Monday, March 19, 2018

Dividend Growth Stocks Are My Conviction

For many investors, there is no clear conviction as to how they should invest. Today's investments are guided by what was read or heard yesterday, and the popular media is constantly churning out new and different ideas. Granted it makes for some "interesting" reads, but it certainty is no way to run a portfolio.

After the financial crisis, many "experts" questioned if stocks should be the main portion of your investment portfolio. Some looked to bonds after their meteoric rise as interest rates fell. While others foresaw an apocalypse, with gold as your only safe place for your investment dollars. In the end, you could find support for virtually anything you wanted to do. With the benefit of hindsight, we can see that stocks have done quite well since 2009.

Investing With Conviction

If you invest without conviction, it is a recipe for disaster. Time has shown that emotion is an investor's worse enemy. To paraphrase Warren Buffett, emotion will make you greedy when you should be fearful and fearful when you should be greedy. So how do you overcome this?

An asset allocation model was designed to help investors overcome their natural instinct of doing the wrong thing. The basic formula for success in the market is buy low and sell high. An asset allocation model helps you achieve this goal. When a segment declines, you have two choices to get your allocation back in line, buy more of what declined (buy low) or sell what didn't (sell high). But to do this, and go against your emotions, requires a belief in your asset allocation and your investing process.

Herein lies the problem. Many investors don't have a process, an allocation and thus, have no conviction. They read an article where something has been very successful, then follow it until it loses money, at which point they sell and start the process again. This continues until they become frustrated and pull out of the market. They will later reenter the market when it appears that 'everyone is making money.'

A Dividend Growth Stock Conviction

My conviction is dividend growth stocks. I have researched and found it to be successful over long periods of time and in many types of markets. Also, dividend growth stocks provide you positive feedback each time one pays or raises its dividend.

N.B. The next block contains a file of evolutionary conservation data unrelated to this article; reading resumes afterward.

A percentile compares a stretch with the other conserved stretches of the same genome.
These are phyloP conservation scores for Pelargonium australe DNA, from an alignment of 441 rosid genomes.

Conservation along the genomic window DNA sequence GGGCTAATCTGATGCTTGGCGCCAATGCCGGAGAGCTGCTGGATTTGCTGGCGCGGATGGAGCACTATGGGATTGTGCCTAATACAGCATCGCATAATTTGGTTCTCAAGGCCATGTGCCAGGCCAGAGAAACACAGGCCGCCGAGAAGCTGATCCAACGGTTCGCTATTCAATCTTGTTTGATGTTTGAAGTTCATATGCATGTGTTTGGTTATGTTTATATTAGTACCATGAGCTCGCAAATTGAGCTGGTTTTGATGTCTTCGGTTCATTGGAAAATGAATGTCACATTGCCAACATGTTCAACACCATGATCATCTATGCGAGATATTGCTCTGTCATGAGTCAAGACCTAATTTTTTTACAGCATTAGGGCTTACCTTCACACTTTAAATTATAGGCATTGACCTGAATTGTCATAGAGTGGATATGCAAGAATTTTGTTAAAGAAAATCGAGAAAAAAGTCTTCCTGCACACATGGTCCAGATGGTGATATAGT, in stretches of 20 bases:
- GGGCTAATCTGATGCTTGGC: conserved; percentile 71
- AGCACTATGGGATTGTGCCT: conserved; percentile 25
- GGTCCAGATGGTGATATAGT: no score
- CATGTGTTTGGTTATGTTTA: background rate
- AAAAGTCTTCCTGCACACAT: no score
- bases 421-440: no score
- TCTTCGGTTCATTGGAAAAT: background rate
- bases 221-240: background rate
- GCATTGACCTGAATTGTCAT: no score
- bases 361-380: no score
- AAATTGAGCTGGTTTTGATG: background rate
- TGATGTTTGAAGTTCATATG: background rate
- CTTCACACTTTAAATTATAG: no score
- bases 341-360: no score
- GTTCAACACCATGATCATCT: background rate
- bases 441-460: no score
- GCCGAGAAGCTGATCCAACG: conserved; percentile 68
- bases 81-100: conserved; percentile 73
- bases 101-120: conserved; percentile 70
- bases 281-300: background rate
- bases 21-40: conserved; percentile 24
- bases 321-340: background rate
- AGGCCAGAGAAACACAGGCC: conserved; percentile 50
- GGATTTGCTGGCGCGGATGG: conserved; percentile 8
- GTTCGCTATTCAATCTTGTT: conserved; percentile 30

Below are several bellwether stocks that are found in most hard-core dividend growth stock portfolios, and have increased their dividends for decades:

3M Co. (MMM) provides enhanced product functionality in electronics, health care, industrial, consumer, office, telecommunications, safety & security and other markets via coatings, sealants, adhesives and other chemical additives. The company has paid a cash dividend to shareholders every year since 1916 and has increased its dividend payments for 60 consecutive years. Yield: 2.3%

Johnson & Johnson (JNJ) is a leader in the pharmaceutical, medical device, and consumer products industries. The company has paid a cash dividend to shareholders every year since 1944 and has increased its dividend payments for 55 consecutive years. Yield: 2.5%

The Procter & Gamble Company (PG) is a leading consumer products company that markets household and personal care products in more than 180 countries. The company has paid a cash dividend to shareholders every year since 1891 and has increased its dividend payments for 60 consecutive years. Yield: 3.5%

The Coca-Cola Company (KO) is the world's largest soft drink company, and also has a sizable fruit juice business. The company has paid a cash dividend to shareholders every year since 1893 and has increased its dividend payments for 55 consecutive years. Yield: 3.5%

AT&T Inc. (T) provides telephone and broadband service and holds full ownership of AT&T Mobility. The company has paid a cash dividend to shareholders every year since 1984 and has increased its dividend payments for 35 consecutive years. Yield: 5.4%

I am so confident in my process that I gleefully welcome downturns as buying opportunities. Let the others flee to whatever the pundits are recommending this week, a scared market provides cheaper stocks. To be a long-term bear in U.S. equities, one must believe the underlying companies are flawed. And if that is the case, which I do not believe, then the U.S. and the world economies have bigger problems than the equity markets.

Full Disclosure: Long MMM, JNJ, PG, KO, T in my Dividend Growth Stocks Portfolio. See a list of all my Dividend Growth Portfolio holdings here.

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- Are ETFs and CEFs Good Dividend Growth Investments?
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- Searching the World For The Best Dividend Stocks
- What's Your Retirement Vision?

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